The 2014 eHealth year in review: part four

In what was a big year of budgets, reviews and belt-tightening, it was the major investments being made by Telstra Health that caught the attention as the year came to a close. Health IT is a sceptical industry at the best of times and its people will reserve their judgement, but it is hard not to proclaim 2014 as the year of Telstra.

In early October, UnitingCare director and noted reviewer Richard Royle got to show off his $96 million baby when St Stephen's Private Hospital in Hervey Bay opened. The fully integrated hospital predominantly runs off a suite of clinical software from Cerner, a set-up that Mr Royle compared favourably to the best of breed approach taken at another landmark hospital that opened this year, Fiona Stanley in Perth.

St Stephen's would receive notification in December that it had achieved HIMSS level 6 due to its super-duper, closed-loop medications management system. It also received special dispensation from the federal government to trial paperless prescribing.

The tiny towns of Tara and Wandoan in the western Darling Downs joined Dalby, Chinchilla and Miles as part of the Centre for Online Health's Health-e-Regions project, allowing patients and local clinicians to video conference with specialists from hospitals in Toowoomba and Brisbane.

In mid-October, the long-awaited boundaries for the 30 new Primary Health Networks (PHNs) were released, the number a little higher than expected. We speculated that many regional sub-offices will need to be established for rural areas in WA, SA, Queensland and western NSW considering the vast distances the PHN will be responsible for. (The individual PHNs can be viewed on the National Health Performance Authority's My Healthy Communities website.)

There was plenty of action in the online appointment booking market this year, with MedicalDirector announcing back in August that it plans to offer an online appointments booking module fully integrated into PracSoft in its next release.

Launceston-based DocAppointments added a number of new features to its various offerings throughout the year, including a patient demographics and survey app and a customised app service, but the big shake-up in the market came at the end of October, when market leader HealthEngine announced it would offer its online booking system to AGPAL-accredited practices for free.

The second half of the year turned out to be a relatively quiet time for the primary care software vendors, which would have come as a relief after the huge amount of work they have been asked to do in preparing for the PCEHR and the requirements of the eHealth Practice Incentives Program (ePIP) over the last couple of years. Most vendors were able to turn their attention to developing new features and attending to the needs of their users, although they were briefly threatened with having to drop everything to prepare for the proposed $7 GP co-payment. Most vendors we spoke to weren't having a bar of it.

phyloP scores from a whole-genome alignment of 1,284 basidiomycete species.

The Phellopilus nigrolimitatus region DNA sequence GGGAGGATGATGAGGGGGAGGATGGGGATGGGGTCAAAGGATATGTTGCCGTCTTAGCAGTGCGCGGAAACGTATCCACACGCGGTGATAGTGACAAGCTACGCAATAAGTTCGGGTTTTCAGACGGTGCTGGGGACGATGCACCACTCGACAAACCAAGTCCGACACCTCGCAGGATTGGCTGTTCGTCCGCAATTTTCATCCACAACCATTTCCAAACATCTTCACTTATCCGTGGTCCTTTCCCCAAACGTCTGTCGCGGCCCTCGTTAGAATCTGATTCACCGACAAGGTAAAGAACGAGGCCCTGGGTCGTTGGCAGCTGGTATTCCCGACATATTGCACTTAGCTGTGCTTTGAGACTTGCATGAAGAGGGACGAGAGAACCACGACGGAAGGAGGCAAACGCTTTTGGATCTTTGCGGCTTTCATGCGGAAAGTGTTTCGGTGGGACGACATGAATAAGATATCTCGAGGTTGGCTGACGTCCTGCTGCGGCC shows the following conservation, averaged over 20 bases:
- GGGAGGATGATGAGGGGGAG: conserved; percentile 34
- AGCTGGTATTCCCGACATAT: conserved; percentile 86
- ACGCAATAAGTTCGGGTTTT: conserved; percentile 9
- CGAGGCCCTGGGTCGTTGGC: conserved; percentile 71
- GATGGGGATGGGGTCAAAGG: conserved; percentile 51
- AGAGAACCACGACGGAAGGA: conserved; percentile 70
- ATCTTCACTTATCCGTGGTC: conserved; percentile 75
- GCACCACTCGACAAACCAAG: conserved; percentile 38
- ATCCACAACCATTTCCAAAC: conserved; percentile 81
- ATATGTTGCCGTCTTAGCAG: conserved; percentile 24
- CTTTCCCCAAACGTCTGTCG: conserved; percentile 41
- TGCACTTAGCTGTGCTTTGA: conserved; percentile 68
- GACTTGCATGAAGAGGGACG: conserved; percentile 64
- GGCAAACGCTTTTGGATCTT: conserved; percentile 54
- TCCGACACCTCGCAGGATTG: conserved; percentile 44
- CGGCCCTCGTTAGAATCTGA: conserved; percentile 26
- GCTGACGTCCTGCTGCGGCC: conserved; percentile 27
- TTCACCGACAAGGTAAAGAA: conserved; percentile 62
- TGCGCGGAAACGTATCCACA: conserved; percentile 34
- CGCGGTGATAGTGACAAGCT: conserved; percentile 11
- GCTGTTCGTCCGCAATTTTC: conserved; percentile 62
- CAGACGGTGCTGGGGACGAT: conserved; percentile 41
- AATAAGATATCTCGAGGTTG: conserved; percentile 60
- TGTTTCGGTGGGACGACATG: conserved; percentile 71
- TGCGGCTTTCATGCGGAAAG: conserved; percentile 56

In aged care, things got interesting as the sector became increasingly nervous about the Department of Social Services' (DSS) plans for the Aged Care Gateway and the associated central client record. Back in July, a room full of aged care movers and shakers at the ITAC conference got a bit het up about the ”policy silliness” of the possibility that they'd have to deal with two eHealth records rather than one.

In November, DSS tried to hose down concerns by saying that the central client record would not include medical information, but it also admitted that the record would go live without a link to the PCEHR. What the aged care sector wants is to see the two records integrated through the same platform, or better yet, a single record.

In acute care, a few problems were emerging. A bug was discovered in the MetaVision intensive care software package being rolled out in several Brisbane hospitals with the potential to cause serious harm. It turned out that a fix was being prepared but that didn't stop some from going to town on the situation.

In South Australia, the grumblings about the implementation of the new Electronic Patient Administration System (EPAS) from Allscripts grew to a bit of a roar with the release of a report by the SA Auditor-General, Simon O'Neill. Mr O'Neill warned that the delay in the system's roll-out, mounting costs and a backlash from clinicians at at least one of the three hospitals it is installed in would have a serious effect on the design and build of the new Royal Adelaide Hospital, due to open in 2016.

EPAS also turns out to be the reason why the three hospitals have had to switch off PCEHR functionality for the time being.

News on the PCEHR was predominantly confined to the ongoing drama that is the design of a model to upload pathology and diagnostic imaging reports, as well as how to get the private hospital sector on board. A few eyebrows were raised – not the least in the aged care sector, which has received no incentive to partake – when funds, small as there were, became available to connect private hospitals.

As reported in August, it appeared that the Department of Health had decided to drop the previously favoured authority to post method for uploading pathology reports in favour of an automatic upload with a seven-day delay before consumers could see them. This reared up again in late October when the new RACGP president got wind of it and arced up a bit.

To allay some of the fears of general practitioners, DoH said it was working on a way to ensure that a method was devised so that sensitive reports didn't go up or that uploads could be prevented if a consumer withdrew their consent.

Debate still rumbled, however. Pulse+IT had the pleasure of publishing a very timely article prepared by the Australasian College of Health Informatics' (ACHI) program evaluation sub-committee, which involved a review of the evidence of benefit or harm from allowing patients to view their test results.